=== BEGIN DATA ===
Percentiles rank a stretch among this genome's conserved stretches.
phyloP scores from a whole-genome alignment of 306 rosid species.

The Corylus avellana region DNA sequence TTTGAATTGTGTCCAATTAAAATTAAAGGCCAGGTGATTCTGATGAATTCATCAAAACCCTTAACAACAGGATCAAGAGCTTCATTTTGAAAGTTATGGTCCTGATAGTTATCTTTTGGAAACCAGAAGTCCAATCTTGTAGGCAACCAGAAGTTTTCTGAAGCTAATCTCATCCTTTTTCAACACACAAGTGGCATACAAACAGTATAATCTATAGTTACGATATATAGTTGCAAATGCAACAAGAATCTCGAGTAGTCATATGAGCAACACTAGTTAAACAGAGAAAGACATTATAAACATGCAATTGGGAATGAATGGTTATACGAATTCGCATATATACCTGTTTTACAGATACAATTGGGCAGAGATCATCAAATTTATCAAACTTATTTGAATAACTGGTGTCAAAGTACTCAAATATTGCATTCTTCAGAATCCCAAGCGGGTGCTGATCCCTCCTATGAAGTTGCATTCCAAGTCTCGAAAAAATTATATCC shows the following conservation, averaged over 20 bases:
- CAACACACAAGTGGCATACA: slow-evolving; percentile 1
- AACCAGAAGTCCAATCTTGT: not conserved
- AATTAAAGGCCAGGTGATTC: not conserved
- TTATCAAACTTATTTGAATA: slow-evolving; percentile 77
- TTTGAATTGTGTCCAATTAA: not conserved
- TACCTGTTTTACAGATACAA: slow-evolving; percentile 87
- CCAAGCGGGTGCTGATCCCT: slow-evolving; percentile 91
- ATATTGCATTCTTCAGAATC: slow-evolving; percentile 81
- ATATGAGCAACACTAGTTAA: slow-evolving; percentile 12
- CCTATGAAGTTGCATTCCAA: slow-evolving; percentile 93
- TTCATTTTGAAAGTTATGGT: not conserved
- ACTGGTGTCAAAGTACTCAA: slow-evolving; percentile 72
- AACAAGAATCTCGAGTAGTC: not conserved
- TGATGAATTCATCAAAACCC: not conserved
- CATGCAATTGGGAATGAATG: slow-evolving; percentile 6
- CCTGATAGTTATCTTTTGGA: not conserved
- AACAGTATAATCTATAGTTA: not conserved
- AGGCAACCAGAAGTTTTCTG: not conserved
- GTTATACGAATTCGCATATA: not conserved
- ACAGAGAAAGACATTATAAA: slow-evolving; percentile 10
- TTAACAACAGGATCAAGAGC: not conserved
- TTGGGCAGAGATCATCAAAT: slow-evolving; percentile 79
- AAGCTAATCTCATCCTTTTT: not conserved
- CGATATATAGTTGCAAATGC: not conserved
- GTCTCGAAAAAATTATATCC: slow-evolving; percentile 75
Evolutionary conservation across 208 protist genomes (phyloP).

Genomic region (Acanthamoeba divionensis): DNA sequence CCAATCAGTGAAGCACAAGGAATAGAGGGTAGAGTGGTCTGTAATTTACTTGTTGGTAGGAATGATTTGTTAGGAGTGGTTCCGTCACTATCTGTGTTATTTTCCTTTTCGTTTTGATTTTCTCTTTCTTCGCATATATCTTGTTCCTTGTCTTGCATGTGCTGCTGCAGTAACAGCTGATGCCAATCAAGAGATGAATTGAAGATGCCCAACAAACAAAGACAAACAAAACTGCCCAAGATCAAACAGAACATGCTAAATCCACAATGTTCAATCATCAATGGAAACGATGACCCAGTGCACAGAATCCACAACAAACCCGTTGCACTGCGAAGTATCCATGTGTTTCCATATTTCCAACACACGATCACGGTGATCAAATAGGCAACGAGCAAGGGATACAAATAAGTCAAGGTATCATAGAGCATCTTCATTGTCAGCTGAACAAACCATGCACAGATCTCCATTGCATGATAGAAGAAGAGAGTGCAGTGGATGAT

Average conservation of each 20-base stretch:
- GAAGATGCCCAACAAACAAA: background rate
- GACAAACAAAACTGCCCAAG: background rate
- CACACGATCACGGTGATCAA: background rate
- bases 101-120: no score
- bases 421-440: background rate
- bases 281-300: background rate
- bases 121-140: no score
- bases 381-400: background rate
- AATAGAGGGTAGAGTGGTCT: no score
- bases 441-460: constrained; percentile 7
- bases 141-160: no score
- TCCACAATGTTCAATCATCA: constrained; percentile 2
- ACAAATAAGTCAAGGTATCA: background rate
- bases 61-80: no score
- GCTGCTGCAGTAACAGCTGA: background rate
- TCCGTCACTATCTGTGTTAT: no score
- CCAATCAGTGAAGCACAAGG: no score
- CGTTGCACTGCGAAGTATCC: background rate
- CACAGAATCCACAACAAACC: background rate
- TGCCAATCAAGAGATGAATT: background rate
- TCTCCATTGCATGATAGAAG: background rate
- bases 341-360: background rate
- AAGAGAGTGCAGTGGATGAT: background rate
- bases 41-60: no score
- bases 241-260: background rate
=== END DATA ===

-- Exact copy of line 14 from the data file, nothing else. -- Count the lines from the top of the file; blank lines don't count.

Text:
- TTCATTTTGAAAGTTATGGT: not conserved